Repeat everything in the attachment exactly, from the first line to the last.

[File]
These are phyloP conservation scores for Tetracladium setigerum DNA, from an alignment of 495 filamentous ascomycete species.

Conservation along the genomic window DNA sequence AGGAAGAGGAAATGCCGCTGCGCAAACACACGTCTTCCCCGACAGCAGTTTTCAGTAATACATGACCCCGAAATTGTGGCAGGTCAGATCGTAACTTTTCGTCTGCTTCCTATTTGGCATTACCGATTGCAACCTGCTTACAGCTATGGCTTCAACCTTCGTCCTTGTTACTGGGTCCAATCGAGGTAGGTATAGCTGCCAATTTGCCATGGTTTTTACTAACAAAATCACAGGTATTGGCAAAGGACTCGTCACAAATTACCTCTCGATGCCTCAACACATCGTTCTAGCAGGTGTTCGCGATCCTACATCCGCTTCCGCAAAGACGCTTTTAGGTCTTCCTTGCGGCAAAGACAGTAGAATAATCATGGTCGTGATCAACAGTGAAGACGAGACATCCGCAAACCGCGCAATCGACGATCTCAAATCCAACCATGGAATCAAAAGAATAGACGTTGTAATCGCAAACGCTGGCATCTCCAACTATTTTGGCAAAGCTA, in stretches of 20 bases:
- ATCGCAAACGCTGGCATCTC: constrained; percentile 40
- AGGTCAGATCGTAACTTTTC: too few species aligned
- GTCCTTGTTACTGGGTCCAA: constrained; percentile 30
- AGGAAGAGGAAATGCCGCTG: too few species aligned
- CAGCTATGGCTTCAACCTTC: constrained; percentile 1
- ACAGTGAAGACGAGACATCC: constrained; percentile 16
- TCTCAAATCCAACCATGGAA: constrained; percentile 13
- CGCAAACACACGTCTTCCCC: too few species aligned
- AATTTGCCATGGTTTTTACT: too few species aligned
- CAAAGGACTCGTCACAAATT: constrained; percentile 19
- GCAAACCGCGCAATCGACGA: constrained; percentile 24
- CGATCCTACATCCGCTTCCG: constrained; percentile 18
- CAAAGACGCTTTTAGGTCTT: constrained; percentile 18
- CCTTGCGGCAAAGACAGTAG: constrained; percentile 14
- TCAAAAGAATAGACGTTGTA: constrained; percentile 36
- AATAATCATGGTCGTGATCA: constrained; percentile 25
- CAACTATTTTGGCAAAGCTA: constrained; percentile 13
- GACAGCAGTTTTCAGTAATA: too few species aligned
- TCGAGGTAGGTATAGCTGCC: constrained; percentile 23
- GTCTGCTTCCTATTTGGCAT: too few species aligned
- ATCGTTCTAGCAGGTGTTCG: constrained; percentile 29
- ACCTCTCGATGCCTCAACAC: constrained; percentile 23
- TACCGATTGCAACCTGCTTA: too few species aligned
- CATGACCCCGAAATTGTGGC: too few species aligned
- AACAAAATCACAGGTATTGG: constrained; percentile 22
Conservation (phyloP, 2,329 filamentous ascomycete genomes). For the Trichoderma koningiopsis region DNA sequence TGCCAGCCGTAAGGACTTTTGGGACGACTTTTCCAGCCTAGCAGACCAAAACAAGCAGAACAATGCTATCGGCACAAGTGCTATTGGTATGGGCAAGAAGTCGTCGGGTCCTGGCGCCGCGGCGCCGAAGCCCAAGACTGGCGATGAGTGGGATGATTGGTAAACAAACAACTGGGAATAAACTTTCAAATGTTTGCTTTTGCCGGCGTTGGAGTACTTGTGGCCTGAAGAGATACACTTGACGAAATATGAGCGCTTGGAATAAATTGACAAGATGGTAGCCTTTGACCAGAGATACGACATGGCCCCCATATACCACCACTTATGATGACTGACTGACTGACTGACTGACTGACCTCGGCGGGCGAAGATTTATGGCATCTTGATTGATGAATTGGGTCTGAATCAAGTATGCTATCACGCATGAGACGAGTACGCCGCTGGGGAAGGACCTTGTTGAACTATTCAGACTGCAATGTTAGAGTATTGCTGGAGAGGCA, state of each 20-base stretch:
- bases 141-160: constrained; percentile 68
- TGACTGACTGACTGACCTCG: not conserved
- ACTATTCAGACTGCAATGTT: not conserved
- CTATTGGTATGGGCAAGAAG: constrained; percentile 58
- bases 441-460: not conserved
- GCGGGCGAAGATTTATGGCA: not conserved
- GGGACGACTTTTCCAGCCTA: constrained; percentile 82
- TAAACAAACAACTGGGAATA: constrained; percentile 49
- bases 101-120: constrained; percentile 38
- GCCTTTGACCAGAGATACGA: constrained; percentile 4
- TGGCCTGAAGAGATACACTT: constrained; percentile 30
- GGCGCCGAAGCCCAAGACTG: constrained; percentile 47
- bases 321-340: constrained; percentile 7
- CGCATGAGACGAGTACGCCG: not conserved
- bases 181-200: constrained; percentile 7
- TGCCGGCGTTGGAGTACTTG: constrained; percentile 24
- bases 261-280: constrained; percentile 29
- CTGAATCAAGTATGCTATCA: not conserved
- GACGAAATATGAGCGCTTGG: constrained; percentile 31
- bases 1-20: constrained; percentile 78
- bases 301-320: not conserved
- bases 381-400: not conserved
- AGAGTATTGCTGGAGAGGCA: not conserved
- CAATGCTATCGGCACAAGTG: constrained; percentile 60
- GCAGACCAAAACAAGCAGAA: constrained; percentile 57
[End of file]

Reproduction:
These are phyloP conservation scores for Tetracladium setigerum DNA, from an alignment of 495 filamentous ascomycete species.

Conservation along the genomic window DNA sequence AGGAAGAGGAAATGCCGCTGCGCAAACACACGTCTTCCCCGACAGCAGTTTTCAGTAATACATGACCCCGAAATTGTGGCAGGTCAGATCGTAACTTTTCGTCTGCTTCCTATTTGGCATTACCGATTGCAACCTGCTTACAGCTATGGCTTCAACCTTCGTCCTTGTTACTGGGTCCAATCGAGGTAGGTATAGCTGCCAATTTGCCATGGTTTTTACTAACAAAATCACAGGTATTGGCAAAGGACTCGTCACAAATTACCTCTCGATGCCTCAACACATCGTTCTAGCAGGTGTTCGCGATCCTACATCCGCTTCCGCAAAGACGCTTTTAGGTCTTCCTTGCGGCAAAGACAGTAGAATAATCATGGTCGTGATCAACAGTGAAGACGAGACATCCGCAAACCGCGCAATCGACGATCTCAAATCCAACCATGGAATCAAAAGAATAGACGTTGTAATCGCAAACGCTGGCATCTCCAACTATTTTGGCAAAGCTA, in stretches of 20 bases:
- ATCGCAAACGCTGGCATCTC: constrained; percentile 40
- AGGTCAGATCGTAACTTTTC: too few species aligned
- GTCCTTGTTACTGGGTCCAA: constrained; percentile 30
- AGGAAGAGGAAATGCCGCTG: too few species aligned
- CAGCTATGGCTTCAACCTTC: constrained; percentile 1
- ACAGTGAAGACGAGACATCC: constrained; percentile 16
- TCTCAAATCCAACCATGGAA: constrained; percentile 13
- CGCAAACACACGTCTTCCCC: too few species aligned
- AATTTGCCATGGTTTTTACT: too few species aligned
- CAAAGGACTCGTCACAAATT: constrained; percentile 19
- GCAAACCGCGCAATCGACGA: constrained; percentile 24
- CGATCCTACATCCGCTTCCG: constrained; percentile 18
- CAAAGACGCTTTTAGGTCTT: constrained; percentile 18
- CCTTGCGGCAAAGACAGTAG: constrained; percentile 14
- TCAAAAGAATAGACGTTGTA: constrained; percentile 36
- AATAATCATGGTCGTGATCA: constrained; percentile 25
- CAACTATTTTGGCAAAGCTA: constrained; percentile 13
- GACAGCAGTTTTCAGTAATA: too few species aligned
- TCGAGGTAGGTATAGCTGCC: constrained; percentile 23
- GTCTGCTTCCTATTTGGCAT: too few species aligned
- ATCGTTCTAGCAGGTGTTCG: constrained; percentile 29
- ACCTCTCGATGCCTCAACAC: constrained; percentile 23
- TACCGATTGCAACCTGCTTA: too few species aligned
- CATGACCCCGAAATTGTGGC: too few species aligned
- AACAAAATCACAGGTATTGG: constrained; percentile 22
Conservation (phyloP, 2,329 filamentous ascomycete genomes). For the Trichoderma koningiopsis region DNA sequence TGCCAGCCGTAAGGACTTTTGGGACGACTTTTCCAGCCTAGCAGACCAAAACAAGCAGAACAATGCTATCGGCACAAGTGCTATTGGTATGGGCAAGAAGTCGTCGGGTCCTGGCGCCGCGGCGCCGAAGCCCAAGACTGGCGATGAGTGGGATGATTGGTAAACAAACAACTGGGAATAAACTTTCAAATGTTTGCTTTTGCCGGCGTTGGAGTACTTGTGGCCTGAAGAGATACACTTGACGAAATATGAGCGCTTGGAATAAATTGACAAGATGGTAGCCTTTGACCAGAGATACGACATGGCCCCCATATACCACCACTTATGATGACTGACTGACTGACTGACTGACTGACCTCGGCGGGCGAAGATTTATGGCATCTTGATTGATGAATTGGGTCTGAATCAAGTATGCTATCACGCATGAGACGAGTACGCCGCTGGGGAAGGACCTTGTTGAACTATTCAGACTGCAATGTTAGAGTATTGCTGGAGAGGCA, state of each 20-base stretch:
- bases 141-160: constrained; percentile 68
- TGACTGACTGACTGACCTCG: not conserved
- ACTATTCAGACTGCAATGTT: not conserved
- CTATTGGTATGGGCAAGAAG: constrained; percentile 58
- bases 441-460: not conserved
- GCGGGCGAAGATTTATGGCA: not conserved
- GGGACGACTTTTCCAGCCTA: constrained; percentile 82
- TAAACAAACAACTGGGAATA: constrained; percentile 49
- bases 101-120: constrained; percentile 38
- GCCTTTGACCAGAGATACGA: constrained; percentile 4
- TGGCCTGAAGAGATACACTT: constrained; percentile 30
- GGCGCCGAAGCCCAAGACTG: constrained; percentile 47
- bases 321-340: constrained; percentile 7
- CGCATGAGACGAGTACGCCG: not conserved
- bases 181-200: constrained; percentile 7
- TGCCGGCGTTGGAGTACTTG: constrained; percentile 24
- bases 261-280: constrained; percentile 29
- CTGAATCAAGTATGCTATCA: not conserved
- GACGAAATATGAGCGCTTGG: constrained; percentile 31
- bases 1-20: constrained; percentile 78
- bases 301-320: not conserved
- bases 381-400: not conserved
- AGAGTATTGCTGGAGAGGCA: not conserved
- CAATGCTATCGGCACAAGTG: constrained; percentile 60
- GCAGACCAAAACAAGCAGAA: constrained; percentile 57